A North Carolina man who tried to boost the price of his company's stock by posting a fake news story about it on the World Wide Web was sentenced to five years' probation and ordered to pay $93,086.77 in restitution to his victims.

Gary Dale Hoke's page, put on the Web on April 7, closely resembled pages from Bloomberg News and reported that PairGain Technology Inc. was about to be purchased by an Israeli company. Hoke, a former PairGain employee, had admitted to hoping to profit from the appreciation of his shares of the company's stock, but he did not actually sell his shares that day.

Hoke, 25, put the elaborate fraud in motion by posting the page via Angelfire, a free Web page service, and then touted the news story via Hotmail, a free e-mail service. Hoke apparently believed that the fact that those sites allow users to operate without using their real names would afford him the cloak of anonymity, but law enforcement officials were able to track Hoke down in less than a week after obtaining Internet access records from those companies.

"People think the Internet is totally anonymous," said Assistant U.S. Attorney Christopher Painter, who prosecuted the case. "It's not."

The scam worked, albeit briefly. The takeover rumor drove the price of PairGain common stock up from $8.59 3/8 per share to $11.25 before the company issued a press release declaring the report a hoax. PairGain shares fell back to $9.37 1/2 per share within two hours of the initial flurry of activity; 13.7 million shares of stock traded hands that day.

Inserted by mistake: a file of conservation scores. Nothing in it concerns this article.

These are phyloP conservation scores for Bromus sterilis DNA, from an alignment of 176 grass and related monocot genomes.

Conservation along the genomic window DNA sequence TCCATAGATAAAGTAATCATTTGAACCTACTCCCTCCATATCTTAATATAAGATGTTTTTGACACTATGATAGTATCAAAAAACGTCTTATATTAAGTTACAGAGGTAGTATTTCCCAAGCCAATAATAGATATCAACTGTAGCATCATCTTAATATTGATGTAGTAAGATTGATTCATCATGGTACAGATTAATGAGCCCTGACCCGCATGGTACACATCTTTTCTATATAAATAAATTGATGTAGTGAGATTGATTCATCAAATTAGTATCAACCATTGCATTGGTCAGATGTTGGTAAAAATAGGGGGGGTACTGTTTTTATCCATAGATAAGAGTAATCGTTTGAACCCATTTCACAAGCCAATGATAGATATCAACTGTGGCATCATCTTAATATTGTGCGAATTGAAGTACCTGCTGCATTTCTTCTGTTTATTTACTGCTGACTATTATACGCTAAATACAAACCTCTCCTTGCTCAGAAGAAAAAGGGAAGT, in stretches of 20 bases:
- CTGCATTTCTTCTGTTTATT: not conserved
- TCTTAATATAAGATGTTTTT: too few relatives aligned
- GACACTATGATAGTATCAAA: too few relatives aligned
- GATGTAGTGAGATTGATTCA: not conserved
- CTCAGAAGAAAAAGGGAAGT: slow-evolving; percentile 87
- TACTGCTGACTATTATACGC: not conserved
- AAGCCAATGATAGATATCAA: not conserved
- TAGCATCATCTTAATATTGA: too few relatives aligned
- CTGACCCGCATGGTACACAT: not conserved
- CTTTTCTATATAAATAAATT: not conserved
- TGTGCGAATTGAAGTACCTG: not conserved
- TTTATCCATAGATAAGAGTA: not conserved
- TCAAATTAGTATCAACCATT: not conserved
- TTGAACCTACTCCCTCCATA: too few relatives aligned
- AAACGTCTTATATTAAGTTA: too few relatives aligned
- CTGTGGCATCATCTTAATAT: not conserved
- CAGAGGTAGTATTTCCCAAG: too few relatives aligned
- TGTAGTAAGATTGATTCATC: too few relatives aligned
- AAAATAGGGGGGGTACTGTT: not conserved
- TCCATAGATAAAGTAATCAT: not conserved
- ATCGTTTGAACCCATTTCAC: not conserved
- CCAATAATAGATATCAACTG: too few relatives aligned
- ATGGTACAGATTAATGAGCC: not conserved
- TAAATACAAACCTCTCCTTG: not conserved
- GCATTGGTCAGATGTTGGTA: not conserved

"It's really the first time that the Internet has been used for a stock-manipulation scheme like this," Painter said, because the scam "goes a couple of steps further" than attempts to boost or depress share prices by floating rumors. "Prior to the Internet, this couldn't have happened," Painter said. "You couldn't have somebody making up a Washington Post story and airdropping it over Washington."

U.S. District Chief Judge Terry J. Hatter Jr. also ordered Hoke to spend five months in home detention and instructed him to engage in online activities only using his real name; Hoke will also have to get the approval of his probation officer before conducting online financial transactions.

A call to Hoke's home yesterday was not returned.

The investigation was conducted by the Los Angeles field office of the FBI, working with the Securities and Exchange Commission and the FBI's field office in Charlotte.

Painter said the Internet has become a "double-edged sword" for investors because "it allows information to get out very quickly" and it allows fraud to occur. "People have to exercise caution--they have to use the same common sense that they use with any information," he said.